Tom Watson has poured scorn on Jeremy Corbyn's claim to be dealing with the scourge of antisemitism in his party telling the JC: "It's no good just condemning something - it's about actually doing something about it."
Speaking out after his speech as deputy leader was cancelled at Labour's conference following the earlier Supreme Court judgement that means parliament will return on Wednesday, Mr Watson said his party still had "a very long way to go" before restoring "anything near trust with the Jewish community."
He also hit out at the "sickening intimidation" of Jewish delegates and other allies at the entrance to the Brighton conference venue from far-left activists who raised antisemitic cartoons and distributed hate leaflets.
Mr Watson also revealed that he had still be kept in the dark about the party's response to the investigation by equalities watchdog the EHRC into claims it is institutionally antisemitic.
But he revealed that some of his "NEC colleagues" on Labour's ruling body had received notification that they are required to give evidence to the watchdog themselves.
In an interview conducted shortly before Mr Corbyn delivered his leader's speech on Tuesday afternoon, Mr Watson revealed he had planned to attack the leader's insistence he was challenging anti-Jewish racism in his party.
He said: "In my speech I was going to say that it is not just about being anti-racist, even if you mean it.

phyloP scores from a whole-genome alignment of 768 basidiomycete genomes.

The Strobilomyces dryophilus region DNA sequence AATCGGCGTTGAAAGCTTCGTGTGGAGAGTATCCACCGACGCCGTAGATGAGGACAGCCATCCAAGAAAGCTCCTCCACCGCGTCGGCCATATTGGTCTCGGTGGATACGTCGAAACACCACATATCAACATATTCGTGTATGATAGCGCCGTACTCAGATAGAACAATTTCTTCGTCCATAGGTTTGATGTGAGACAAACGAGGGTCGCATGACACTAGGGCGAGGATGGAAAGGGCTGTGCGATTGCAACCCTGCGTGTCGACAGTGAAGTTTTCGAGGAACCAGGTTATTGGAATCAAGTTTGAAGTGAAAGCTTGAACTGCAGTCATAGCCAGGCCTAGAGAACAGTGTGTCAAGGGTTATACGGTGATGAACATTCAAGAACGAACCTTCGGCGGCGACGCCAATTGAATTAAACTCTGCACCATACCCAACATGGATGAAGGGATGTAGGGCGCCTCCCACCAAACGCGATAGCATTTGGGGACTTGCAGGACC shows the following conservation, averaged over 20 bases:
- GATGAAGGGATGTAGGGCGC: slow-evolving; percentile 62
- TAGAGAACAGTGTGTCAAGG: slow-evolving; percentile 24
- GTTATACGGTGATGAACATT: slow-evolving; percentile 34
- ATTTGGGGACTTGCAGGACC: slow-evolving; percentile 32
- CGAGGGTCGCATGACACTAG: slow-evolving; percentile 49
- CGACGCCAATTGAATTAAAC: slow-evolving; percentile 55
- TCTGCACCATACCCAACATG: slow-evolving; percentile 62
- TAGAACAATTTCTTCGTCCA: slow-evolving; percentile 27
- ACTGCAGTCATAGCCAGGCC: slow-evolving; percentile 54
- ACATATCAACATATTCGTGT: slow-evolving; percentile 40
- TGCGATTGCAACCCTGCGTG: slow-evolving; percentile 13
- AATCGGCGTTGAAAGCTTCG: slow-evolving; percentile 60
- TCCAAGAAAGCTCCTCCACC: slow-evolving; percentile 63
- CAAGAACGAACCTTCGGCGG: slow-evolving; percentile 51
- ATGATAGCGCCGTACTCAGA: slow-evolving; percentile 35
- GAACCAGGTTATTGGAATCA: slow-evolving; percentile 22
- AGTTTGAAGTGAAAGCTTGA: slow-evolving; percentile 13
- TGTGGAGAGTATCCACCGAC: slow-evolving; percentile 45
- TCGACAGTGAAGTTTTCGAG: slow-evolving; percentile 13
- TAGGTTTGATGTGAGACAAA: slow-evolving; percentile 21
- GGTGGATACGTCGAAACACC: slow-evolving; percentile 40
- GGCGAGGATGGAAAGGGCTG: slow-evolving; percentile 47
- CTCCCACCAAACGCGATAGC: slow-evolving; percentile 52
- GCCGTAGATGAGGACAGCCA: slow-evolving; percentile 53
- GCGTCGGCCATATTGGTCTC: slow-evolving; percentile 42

"It's not just about condemning something - it's actually doing something about it. You will be judged on your actions.
"We have still got a few long way to go towards rebuilding anything near trust with the Jewish community.
"It saddens me deeply, very deeply. We have got to rebuild that trust with the Jewish community of Britain to show that we are serious about tackling antisemitism."
In his own speech, moved to Tuesday from Wednesday, Mr Corbyn blamed only the far right for “racism, Islamophobia and antisemitism.”
In a sign of the huge sense of distrust between Mr Watson and the Labour leader and his allies, it emerged earlier this year that the deputy leader had not been shown the party's response to the EHRC investigation.
He confirmed to the JC that he "still hadn't seen the party's submission" and nor had he been "kept up to date on the progress of the inquiry."
But Mr Watson said: "What I do know is that some of my NEC colleagues have received notification (from the watchdog) that they are required themselves to give evidence."
Asked if he was aware of any members of Mr Corbyn's own office who had received letters from the EHRC, Mr Watson said he was "unaware."
But he added: "I assume anyone involved in the process is going to be required to give either written or oral evidence."
The West Bromwich MP - who survived a motion to abolish his deputy leader's role tabled by Momentum founder Jon Lansman - was also furious about the deliberate intimidation of Jewish Labour members at the conference.
On Sunday, Sussex Police were forced to act after an antisemitic cartoon was raised outside the main entrance to conference.